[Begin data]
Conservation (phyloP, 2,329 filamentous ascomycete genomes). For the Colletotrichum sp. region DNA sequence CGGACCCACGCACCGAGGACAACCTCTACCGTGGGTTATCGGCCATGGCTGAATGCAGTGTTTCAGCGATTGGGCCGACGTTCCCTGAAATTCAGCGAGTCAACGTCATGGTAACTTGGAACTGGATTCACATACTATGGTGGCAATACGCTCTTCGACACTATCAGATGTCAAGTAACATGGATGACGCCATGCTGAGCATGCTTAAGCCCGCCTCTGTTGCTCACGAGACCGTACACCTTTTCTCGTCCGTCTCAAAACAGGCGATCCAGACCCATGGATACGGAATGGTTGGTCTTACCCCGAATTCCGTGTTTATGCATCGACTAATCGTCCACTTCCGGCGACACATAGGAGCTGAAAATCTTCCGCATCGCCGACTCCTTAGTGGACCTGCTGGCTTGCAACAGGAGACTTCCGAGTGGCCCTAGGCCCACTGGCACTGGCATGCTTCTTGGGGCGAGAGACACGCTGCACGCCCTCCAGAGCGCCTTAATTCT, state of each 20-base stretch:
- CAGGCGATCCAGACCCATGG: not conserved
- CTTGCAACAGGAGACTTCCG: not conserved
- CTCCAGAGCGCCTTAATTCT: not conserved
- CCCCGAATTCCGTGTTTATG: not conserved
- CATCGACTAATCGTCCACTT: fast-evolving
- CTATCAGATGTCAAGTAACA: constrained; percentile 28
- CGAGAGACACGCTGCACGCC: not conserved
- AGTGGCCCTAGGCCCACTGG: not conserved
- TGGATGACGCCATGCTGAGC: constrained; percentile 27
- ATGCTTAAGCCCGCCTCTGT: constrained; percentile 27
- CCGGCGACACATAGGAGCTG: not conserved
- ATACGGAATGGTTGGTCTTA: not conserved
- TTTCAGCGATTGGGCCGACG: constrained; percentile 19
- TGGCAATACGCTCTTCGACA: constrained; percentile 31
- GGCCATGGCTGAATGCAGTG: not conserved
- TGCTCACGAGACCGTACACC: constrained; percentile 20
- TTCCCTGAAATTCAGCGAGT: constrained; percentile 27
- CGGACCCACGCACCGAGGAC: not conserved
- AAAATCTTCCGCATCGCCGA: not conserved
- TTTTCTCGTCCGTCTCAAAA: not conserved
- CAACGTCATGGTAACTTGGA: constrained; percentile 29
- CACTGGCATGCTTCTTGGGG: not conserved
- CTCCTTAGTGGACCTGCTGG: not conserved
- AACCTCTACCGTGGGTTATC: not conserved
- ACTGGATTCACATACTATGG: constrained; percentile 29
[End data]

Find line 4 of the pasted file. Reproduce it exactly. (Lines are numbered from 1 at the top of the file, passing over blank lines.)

- CTCCAGAGCGCCTTAATTCT: not conserved